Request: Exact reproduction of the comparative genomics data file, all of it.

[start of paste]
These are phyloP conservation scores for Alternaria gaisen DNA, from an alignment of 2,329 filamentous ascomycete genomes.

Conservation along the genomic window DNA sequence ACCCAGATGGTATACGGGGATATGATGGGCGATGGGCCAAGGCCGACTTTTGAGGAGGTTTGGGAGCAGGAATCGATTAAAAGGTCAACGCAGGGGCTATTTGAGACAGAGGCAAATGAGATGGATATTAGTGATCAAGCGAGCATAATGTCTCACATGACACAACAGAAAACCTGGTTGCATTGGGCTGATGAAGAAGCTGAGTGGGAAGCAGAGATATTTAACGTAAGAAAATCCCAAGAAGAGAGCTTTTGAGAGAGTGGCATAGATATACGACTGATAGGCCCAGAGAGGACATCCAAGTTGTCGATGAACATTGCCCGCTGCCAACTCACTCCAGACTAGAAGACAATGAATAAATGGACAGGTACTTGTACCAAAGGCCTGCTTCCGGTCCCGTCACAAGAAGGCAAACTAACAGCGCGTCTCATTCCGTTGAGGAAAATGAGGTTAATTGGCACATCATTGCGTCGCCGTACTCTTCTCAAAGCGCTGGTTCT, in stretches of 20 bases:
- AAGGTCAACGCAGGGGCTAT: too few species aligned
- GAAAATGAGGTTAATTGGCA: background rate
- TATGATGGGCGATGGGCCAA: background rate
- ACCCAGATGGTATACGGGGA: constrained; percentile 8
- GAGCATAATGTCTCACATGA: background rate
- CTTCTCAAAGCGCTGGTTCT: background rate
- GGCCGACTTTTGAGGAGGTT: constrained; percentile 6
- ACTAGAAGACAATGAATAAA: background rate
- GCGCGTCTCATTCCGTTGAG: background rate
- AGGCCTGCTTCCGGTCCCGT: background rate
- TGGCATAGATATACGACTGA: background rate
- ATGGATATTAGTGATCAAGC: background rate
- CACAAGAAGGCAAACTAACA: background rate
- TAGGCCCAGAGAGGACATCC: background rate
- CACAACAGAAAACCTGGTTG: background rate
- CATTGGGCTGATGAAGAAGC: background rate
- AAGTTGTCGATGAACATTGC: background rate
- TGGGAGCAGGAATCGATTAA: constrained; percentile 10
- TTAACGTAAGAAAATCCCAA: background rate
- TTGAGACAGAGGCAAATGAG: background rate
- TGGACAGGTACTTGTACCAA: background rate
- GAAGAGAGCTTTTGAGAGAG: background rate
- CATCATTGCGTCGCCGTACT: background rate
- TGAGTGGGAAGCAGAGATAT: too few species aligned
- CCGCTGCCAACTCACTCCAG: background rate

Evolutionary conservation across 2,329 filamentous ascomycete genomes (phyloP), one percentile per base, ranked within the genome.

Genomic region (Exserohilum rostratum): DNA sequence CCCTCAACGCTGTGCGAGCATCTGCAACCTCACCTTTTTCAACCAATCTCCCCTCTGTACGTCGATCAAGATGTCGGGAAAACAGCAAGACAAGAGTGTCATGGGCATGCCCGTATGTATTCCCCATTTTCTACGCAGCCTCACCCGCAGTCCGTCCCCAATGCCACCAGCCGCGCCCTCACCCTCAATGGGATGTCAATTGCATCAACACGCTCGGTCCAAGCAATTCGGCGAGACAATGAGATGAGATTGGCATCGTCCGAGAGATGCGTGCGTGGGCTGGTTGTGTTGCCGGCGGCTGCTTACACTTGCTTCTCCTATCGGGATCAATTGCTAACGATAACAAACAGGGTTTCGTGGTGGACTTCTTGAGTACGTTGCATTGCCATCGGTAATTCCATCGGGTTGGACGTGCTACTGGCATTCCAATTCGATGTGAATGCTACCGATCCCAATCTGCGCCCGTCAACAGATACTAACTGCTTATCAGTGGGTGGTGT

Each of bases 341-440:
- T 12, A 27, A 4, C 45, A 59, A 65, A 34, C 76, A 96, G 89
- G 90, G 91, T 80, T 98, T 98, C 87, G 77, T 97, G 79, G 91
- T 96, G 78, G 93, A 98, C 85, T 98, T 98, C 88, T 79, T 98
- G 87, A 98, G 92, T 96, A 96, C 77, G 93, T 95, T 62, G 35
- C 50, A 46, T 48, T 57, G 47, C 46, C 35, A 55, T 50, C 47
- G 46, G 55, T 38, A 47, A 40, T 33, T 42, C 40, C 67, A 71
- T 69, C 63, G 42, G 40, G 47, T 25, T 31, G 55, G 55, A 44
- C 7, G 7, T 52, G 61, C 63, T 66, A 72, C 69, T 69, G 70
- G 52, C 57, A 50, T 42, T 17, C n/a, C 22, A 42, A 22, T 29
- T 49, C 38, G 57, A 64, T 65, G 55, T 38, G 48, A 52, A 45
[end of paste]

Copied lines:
These are phyloP conservation scores for Alternaria gaisen DNA, from an alignment of 2,329 filamentous ascomycete genomes.

Conservation along the genomic window DNA sequence ACCCAGATGGTATACGGGGATATGATGGGCGATGGGCCAAGGCCGACTTTTGAGGAGGTTTGGGAGCAGGAATCGATTAAAAGGTCAACGCAGGGGCTATTTGAGACAGAGGCAAATGAGATGGATATTAGTGATCAAGCGAGCATAATGTCTCACATGACACAACAGAAAACCTGGTTGCATTGGGCTGATGAAGAAGCTGAGTGGGAAGCAGAGATATTTAACGTAAGAAAATCCCAAGAAGAGAGCTTTTGAGAGAGTGGCATAGATATACGACTGATAGGCCCAGAGAGGACATCCAAGTTGTCGATGAACATTGCCCGCTGCCAACTCACTCCAGACTAGAAGACAATGAATAAATGGACAGGTACTTGTACCAAAGGCCTGCTTCCGGTCCCGTCACAAGAAGGCAAACTAACAGCGCGTCTCATTCCGTTGAGGAAAATGAGGTTAATTGGCACATCATTGCGTCGCCGTACTCTTCTCAAAGCGCTGGTTCT, in stretches of 20 bases:
- AAGGTCAACGCAGGGGCTAT: too few species aligned
- GAAAATGAGGTTAATTGGCA: background rate
- TATGATGGGCGATGGGCCAA: background rate
- ACCCAGATGGTATACGGGGA: constrained; percentile 8
- GAGCATAATGTCTCACATGA: background rate
- CTTCTCAAAGCGCTGGTTCT: background rate
- GGCCGACTTTTGAGGAGGTT: constrained; percentile 6
- ACTAGAAGACAATGAATAAA: background rate
- GCGCGTCTCATTCCGTTGAG: background rate
- AGGCCTGCTTCCGGTCCCGT: background rate
- TGGCATAGATATACGACTGA: background rate
- ATGGATATTAGTGATCAAGC: background rate
- CACAAGAAGGCAAACTAACA: background rate
- TAGGCCCAGAGAGGACATCC: background rate
- CACAACAGAAAACCTGGTTG: background rate
- CATTGGGCTGATGAAGAAGC: background rate
- AAGTTGTCGATGAACATTGC: background rate
- TGGGAGCAGGAATCGATTAA: constrained; percentile 10
- TTAACGTAAGAAAATCCCAA: background rate
- TTGAGACAGAGGCAAATGAG: background rate
- TGGACAGGTACTTGTACCAA: background rate
- GAAGAGAGCTTTTGAGAGAG: background rate
- CATCATTGCGTCGCCGTACT: background rate
- TGAGTGGGAAGCAGAGATAT: too few species aligned
- CCGCTGCCAACTCACTCCAG: background rate

Evolutionary conservation across 2,329 filamentous ascomycete genomes (phyloP), one percentile per base, ranked within the genome.

Genomic region (Exserohilum rostratum): DNA sequence CCCTCAACGCTGTGCGAGCATCTGCAACCTCACCTTTTTCAACCAATCTCCCCTCTGTACGTCGATCAAGATGTCGGGAAAACAGCAAGACAAGAGTGTCATGGGCATGCCCGTATGTATTCCCCATTTTCTACGCAGCCTCACCCGCAGTCCGTCCCCAATGCCACCAGCCGCGCCCTCACCCTCAATGGGATGTCAATTGCATCAACACGCTCGGTCCAAGCAATTCGGCGAGACAATGAGATGAGATTGGCATCGTCCGAGAGATGCGTGCGTGGGCTGGTTGTGTTGCCGGCGGCTGCTTACACTTGCTTCTCCTATCGGGATCAATTGCTAACGATAACAAACAGGGTTTCGTGGTGGACTTCTTGAGTACGTTGCATTGCCATCGGTAATTCCATCGGGTTGGACGTGCTACTGGCATTCCAATTCGATGTGAATGCTACCGATCCCAATCTGCGCCCGTCAACAGATACTAACTGCTTATCAGTGGGTGGTGT

Each of bases 341-440:
- T 12, A 27, A 4, C 45, A 59, A 65, A 34, C 76, A 96, G 89
- G 90, G 91, T 80, T 98, T 98, C 87, G 77, T 97, G 79, G 91
- T 96, G 78, G 93, A 98, C 85, T 98, T 98, C 88, T 79, T 98
- G 87, A 98, G 92, T 96, A 96, C 77, G 93, T 95, T 62, G 35
- C 50, A 46, T 48, T 57, G 47, C 46, C 35, A 55, T 50, C 47
- G 46, G 55, T 38, A 47, A 40, T 33, T 42, C 40, C 67, A 71
- T 69, C 63, G 42, G 40, G 47, T 25, T 31, G 55, G 55, A 44
- C 7, G 7, T 52, G 61, C 63, T 66, A 72, C 69, T 69, G 70
- G 52, C 57, A 50, T 42, T 17, C n/a, C 22, A 42, A 22, T 29
- T 49, C 38, G 57, A 64, T 65, G 55, T 38, G 48, A 52, A 45